Managing Schools in South Africa

2310-1997 (online)
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This series aims to assist in changing the education system to meet South Africa’s present and future needs after the dismantling of apartheid. It provides guidelines for teachers and managers seeking to improve their skills, both for the benefit of learners and colleagues and as a contribution to the new South Africa. Written by educators, the titles in the series draw on research in a range of South African schools and integrates the best of theory, research and practice.

Managing Finance and External Relations in South African Schools

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Commonwealth Secretariat
01 July 2005
9781848598362 (PDF)

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The central purpose of this book is to consider the concepts and principles of the important areas of educational leadership signalled by Nelson Mandela. The aim is to develop improved understanding and practice of the management of external relations and resources in schools. The text is on theory and research and uses South African case examples and activities to encourage reflection and personal development. It is aimed particularly, but not exclusively, at those who lead and manage in schools or support them in a professional role. The authors are experts in the field of educational leadership and management.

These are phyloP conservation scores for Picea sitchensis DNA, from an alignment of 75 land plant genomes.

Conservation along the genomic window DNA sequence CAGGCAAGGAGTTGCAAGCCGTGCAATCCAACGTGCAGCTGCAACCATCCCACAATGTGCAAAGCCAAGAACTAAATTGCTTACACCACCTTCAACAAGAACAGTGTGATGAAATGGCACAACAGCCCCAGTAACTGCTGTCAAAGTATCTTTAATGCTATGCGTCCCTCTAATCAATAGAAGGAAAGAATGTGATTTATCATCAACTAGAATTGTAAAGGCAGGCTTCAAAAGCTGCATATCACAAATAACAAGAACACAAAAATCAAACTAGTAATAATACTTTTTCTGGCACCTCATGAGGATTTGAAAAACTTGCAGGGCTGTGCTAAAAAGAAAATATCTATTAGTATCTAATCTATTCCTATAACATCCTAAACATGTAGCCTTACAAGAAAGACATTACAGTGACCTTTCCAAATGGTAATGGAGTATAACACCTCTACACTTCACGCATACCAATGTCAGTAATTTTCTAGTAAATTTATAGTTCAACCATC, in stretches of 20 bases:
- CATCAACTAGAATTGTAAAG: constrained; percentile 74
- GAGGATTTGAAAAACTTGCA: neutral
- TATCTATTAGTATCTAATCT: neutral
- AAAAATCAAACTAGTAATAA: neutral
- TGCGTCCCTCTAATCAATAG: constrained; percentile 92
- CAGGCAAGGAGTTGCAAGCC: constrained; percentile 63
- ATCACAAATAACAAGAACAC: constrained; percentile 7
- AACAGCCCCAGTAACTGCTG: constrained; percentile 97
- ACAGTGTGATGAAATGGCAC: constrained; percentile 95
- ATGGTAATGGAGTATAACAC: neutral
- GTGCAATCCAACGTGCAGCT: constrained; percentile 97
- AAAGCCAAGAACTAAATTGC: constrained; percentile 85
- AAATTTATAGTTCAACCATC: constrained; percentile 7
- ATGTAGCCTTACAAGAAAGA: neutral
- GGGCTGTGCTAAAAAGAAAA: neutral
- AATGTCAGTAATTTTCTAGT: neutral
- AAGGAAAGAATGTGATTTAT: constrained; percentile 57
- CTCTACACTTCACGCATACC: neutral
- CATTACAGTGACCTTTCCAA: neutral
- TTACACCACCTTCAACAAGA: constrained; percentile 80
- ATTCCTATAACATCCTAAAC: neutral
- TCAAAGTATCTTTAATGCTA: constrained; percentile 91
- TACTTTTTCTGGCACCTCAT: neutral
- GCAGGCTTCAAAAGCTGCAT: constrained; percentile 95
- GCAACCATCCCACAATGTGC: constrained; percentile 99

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    • Resources for Schooling

      South Africa is committed to fundamental transformation of its social institutions and the values that underpin and shape them. This commitment finds its clearest expression in the Constitution (Republic of South Africa, 1996a), as well as in a variety of policies and emerging legislation such as the South African Schools Act (Republic of South Africa, 1996b).

    • Management Styles and Their Impact in Financial and Resource Management

      Internal resource allocation is not simply a routine administrative process; it is a means of expressing and making operational the values of the institution, or perhaps of dominant groups and individuals within it. Spending decisions reflect the priorities of the decision makers and often represent the outcome of a complex process of deliberation and review. The resource allocation process is a significant aspect of strategic management.

    • Generating School Funds

      As was made clear in Chapter 1, funding from the state to schools in South Africa is inevitably insufficient to enable the provision of resources necessary for a high quality education. Clearly, arguments have been put forward in respect of the morality and justice of such a situation, based on the assumption that it is the state’s duty to provide sufficient funding and resources. Other commentators highlight the importance of marketing schools and the role of this in raising educational standards. Their points of view range from those who “act as some of the boldest proponents of marketing” to those who “are more subtle apologists” (Thrupp and Willmott, 2003, p 71). Thrupp and Willmott (op cit) contend that the literature on educational management is weak because many writers accept the managerialist practices of the 1990s without comment or criticism of the social inequalities that result from them.